Effects Of Sea Otter Colonization On Soft-Sediment Intertidal Prey Assemblages In Glacier Bay, Alaska

The occurrence of top-down structuring in soft-sediment systems over a multi-decadal time scale was established and was consistent with findings in other habitats, where reduced densities and sizes of prey were documented.

Sequential megafaunal collapse in the North Pacific Ocean: An ongoing legacy of industrial whaling?

  • A. SpringerJ. Estes B. Pfister
  • Environmental Science
    Proceedings of the National Academy of Sciences of the United States of America
  • 2003
It is proposed that decimation of the great whales by post-World War II industrial whaling caused the great whale' foremost natural predators, killer whales, to begin feeding more intensively on the smaller marine mammals, thus “fishing-down” this element of the marine food web.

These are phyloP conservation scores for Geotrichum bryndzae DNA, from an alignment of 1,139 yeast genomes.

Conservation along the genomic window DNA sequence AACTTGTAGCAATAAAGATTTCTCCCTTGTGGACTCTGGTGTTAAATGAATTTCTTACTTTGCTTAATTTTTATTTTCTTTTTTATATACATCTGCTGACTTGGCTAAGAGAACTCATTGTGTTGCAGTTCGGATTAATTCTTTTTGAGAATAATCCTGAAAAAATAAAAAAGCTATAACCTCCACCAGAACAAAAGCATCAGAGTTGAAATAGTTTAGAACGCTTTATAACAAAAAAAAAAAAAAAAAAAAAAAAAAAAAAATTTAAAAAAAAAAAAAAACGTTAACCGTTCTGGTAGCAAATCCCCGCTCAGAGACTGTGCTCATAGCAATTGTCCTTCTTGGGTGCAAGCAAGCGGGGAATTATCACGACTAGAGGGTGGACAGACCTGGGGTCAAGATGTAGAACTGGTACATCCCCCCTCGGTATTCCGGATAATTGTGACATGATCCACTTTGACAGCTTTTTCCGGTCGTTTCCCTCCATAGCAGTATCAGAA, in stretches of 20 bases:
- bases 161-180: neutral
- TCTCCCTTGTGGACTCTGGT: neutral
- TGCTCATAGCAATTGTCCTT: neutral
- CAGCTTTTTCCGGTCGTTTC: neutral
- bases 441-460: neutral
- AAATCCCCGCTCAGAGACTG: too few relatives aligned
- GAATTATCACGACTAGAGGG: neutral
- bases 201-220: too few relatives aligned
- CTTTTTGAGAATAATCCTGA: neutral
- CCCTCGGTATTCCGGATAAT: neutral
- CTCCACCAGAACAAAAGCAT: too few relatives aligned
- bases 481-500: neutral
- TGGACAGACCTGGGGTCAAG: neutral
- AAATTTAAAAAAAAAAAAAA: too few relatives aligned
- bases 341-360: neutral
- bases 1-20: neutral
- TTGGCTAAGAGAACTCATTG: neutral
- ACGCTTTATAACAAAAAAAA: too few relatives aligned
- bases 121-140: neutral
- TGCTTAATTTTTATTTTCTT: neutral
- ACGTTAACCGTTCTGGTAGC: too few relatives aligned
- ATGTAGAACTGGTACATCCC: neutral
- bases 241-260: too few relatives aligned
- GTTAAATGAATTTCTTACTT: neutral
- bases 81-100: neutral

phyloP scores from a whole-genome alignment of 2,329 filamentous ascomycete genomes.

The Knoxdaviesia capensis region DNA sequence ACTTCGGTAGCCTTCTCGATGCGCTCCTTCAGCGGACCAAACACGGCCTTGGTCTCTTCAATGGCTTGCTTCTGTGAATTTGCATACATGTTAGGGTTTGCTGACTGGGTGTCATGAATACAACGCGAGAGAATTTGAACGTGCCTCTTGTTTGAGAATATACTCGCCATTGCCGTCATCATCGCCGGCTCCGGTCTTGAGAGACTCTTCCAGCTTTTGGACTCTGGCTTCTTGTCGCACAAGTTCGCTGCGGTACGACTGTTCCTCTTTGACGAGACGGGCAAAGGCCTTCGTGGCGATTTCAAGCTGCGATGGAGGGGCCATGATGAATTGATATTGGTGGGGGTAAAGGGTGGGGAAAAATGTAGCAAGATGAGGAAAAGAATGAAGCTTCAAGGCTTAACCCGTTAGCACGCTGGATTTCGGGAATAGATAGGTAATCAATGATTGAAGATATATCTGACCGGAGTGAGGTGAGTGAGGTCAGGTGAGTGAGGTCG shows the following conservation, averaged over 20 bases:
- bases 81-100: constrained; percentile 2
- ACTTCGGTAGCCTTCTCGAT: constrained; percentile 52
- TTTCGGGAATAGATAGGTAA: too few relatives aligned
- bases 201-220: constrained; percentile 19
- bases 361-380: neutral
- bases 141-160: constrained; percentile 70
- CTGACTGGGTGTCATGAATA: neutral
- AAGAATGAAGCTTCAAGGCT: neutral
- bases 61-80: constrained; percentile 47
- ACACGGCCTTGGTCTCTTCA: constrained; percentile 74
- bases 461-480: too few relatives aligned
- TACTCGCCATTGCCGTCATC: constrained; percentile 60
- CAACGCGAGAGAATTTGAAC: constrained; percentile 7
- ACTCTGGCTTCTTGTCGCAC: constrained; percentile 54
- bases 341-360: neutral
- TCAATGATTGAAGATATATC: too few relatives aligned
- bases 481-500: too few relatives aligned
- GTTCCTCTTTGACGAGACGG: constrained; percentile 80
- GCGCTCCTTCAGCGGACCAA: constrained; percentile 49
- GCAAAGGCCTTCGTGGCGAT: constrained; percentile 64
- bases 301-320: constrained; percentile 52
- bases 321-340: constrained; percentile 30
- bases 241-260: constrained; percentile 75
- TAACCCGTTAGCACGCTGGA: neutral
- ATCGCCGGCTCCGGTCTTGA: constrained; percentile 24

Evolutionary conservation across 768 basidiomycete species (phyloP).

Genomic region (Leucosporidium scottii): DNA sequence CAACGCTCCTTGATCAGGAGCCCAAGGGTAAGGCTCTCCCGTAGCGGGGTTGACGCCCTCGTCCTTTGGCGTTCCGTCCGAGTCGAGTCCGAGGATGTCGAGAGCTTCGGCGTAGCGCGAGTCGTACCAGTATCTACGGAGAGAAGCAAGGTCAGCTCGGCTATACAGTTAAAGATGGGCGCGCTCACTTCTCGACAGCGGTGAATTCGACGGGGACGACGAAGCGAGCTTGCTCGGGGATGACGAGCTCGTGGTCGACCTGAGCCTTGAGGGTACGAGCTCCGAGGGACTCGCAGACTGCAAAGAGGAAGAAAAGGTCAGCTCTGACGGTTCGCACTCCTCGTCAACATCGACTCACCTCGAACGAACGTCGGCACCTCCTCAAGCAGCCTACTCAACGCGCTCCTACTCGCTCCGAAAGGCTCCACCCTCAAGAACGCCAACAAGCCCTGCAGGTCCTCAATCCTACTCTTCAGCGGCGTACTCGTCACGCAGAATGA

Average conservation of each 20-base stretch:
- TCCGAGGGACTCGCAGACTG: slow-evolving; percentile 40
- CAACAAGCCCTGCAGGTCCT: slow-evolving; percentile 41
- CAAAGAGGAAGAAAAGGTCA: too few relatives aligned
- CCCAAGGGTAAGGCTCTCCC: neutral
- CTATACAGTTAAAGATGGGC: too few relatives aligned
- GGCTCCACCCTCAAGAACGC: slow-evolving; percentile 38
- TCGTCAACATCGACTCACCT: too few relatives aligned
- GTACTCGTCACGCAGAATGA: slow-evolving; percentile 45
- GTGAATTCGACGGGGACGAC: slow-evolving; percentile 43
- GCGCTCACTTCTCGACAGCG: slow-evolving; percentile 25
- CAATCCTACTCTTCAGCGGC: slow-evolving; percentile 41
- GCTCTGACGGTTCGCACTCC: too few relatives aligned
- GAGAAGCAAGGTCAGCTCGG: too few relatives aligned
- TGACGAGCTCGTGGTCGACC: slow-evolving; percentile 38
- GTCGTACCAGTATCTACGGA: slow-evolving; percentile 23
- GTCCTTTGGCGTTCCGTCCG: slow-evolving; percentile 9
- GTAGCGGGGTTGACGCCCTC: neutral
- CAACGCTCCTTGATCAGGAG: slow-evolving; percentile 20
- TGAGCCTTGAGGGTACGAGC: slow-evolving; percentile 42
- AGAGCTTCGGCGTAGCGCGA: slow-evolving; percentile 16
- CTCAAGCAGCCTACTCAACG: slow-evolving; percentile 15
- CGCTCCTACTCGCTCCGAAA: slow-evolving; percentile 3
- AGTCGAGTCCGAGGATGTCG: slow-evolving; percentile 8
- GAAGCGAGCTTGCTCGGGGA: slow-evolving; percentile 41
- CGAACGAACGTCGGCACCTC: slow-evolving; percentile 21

Cascading Effects of the Loss of Apex Predatory Sharks from a Coastal Ocean

Impacts of chronic overfishing are evident in population depletions worldwide, yet indirect ecosystem effects induced by predator removal from oceanic food webs remain unpredictable. As abundances of

Human Impacts on Seals, Sea Lions, and Sea Otters

Review of  Human Impacts on Seals, Sea Lions, and Sea Otters: Integrating Archaeology and Ecology of the Northeast Pacific .  Todd J. Braje and Torben C. Rick, editors. 2011. Univer sity of

Depletion of coastal predatory fish sub-stocks coincided with the largest sea urchin grazing event observed in the NE Atlantic

It is hypothesized that coastal predatory fish were important in regulating sea urchins, and that a local population dynamics perspective is necessary in management of coastal ecosystems.